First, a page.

If and when the service for which the licences have been granted ceases to be provided, and the licensee no longer fulfils the terms of its licences, the Independent Television Commission will begin the process of revocation of the licences for the digital terrestrial multiplexes formerly used by ITV Digital. Having revoked the licences, the ITC will then re-advertise them in an accelerated process that is likely to take six weeks. In the meantime, the administrator is arranging for all existing subscribers to be kept informed of the position by on-air announcements and by personal letter. That is obviously vital. ITV Digital subscribers are innocent parties in this matter, and they deserve to be given all the advice and information possible while the administrator and others work to preserve their TV service for the future.

Looking to the end of this stage, I understand that the administrator remains confident that a sale of the business can be achieved. I have, of course, received representations from my hon. Friends the Members for Battersea (Martin Linton), for West Carmarthen and South Pembrokeshire (Mr. Ainger), for Preseli Pembrokeshire (Mrs. Lawrence) and for Plymouth, Sutton (Linda Gilroy), and from the Under-Secretary of State for Transport, Local Government and the Regions, my hon. Friend the Member for Plymouth,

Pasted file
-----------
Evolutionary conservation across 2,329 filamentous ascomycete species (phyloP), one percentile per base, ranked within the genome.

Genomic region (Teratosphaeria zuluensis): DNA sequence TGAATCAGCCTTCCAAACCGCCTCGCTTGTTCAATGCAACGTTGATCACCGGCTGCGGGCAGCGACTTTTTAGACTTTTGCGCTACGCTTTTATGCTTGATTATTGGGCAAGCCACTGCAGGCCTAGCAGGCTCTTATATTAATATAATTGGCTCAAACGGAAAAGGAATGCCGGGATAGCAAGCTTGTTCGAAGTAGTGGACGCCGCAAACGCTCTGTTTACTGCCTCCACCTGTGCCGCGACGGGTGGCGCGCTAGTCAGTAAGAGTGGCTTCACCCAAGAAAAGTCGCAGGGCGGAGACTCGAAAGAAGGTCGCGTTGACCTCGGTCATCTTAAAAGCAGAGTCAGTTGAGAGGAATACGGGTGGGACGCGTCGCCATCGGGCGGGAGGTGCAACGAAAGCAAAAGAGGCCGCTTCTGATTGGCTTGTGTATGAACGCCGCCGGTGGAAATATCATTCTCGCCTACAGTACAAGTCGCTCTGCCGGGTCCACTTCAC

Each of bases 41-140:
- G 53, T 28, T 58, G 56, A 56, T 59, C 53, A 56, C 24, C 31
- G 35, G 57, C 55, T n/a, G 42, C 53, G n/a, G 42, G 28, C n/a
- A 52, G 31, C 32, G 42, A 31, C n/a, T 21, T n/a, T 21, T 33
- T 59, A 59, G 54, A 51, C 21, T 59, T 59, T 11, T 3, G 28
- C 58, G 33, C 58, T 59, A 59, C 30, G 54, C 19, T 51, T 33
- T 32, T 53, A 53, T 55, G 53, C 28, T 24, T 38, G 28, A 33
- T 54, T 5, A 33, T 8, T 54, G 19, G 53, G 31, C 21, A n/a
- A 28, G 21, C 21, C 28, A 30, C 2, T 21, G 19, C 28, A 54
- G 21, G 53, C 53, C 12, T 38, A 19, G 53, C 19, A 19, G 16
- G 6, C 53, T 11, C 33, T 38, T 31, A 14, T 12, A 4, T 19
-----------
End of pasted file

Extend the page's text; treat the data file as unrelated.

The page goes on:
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Devonport (Mr. Jamieson), relating to their concerns for the more than 1,500 members of staff affected. We all recognise that this is an anxious and uncertain time for the staff, but they are being extremely well served by the representations of their Members of Parliament. I am confident that the free-to-air services will remain in place without disruption, and it is important to remember that about 60 per cent. of the ITV Digital subscriber base take only free-to-air services.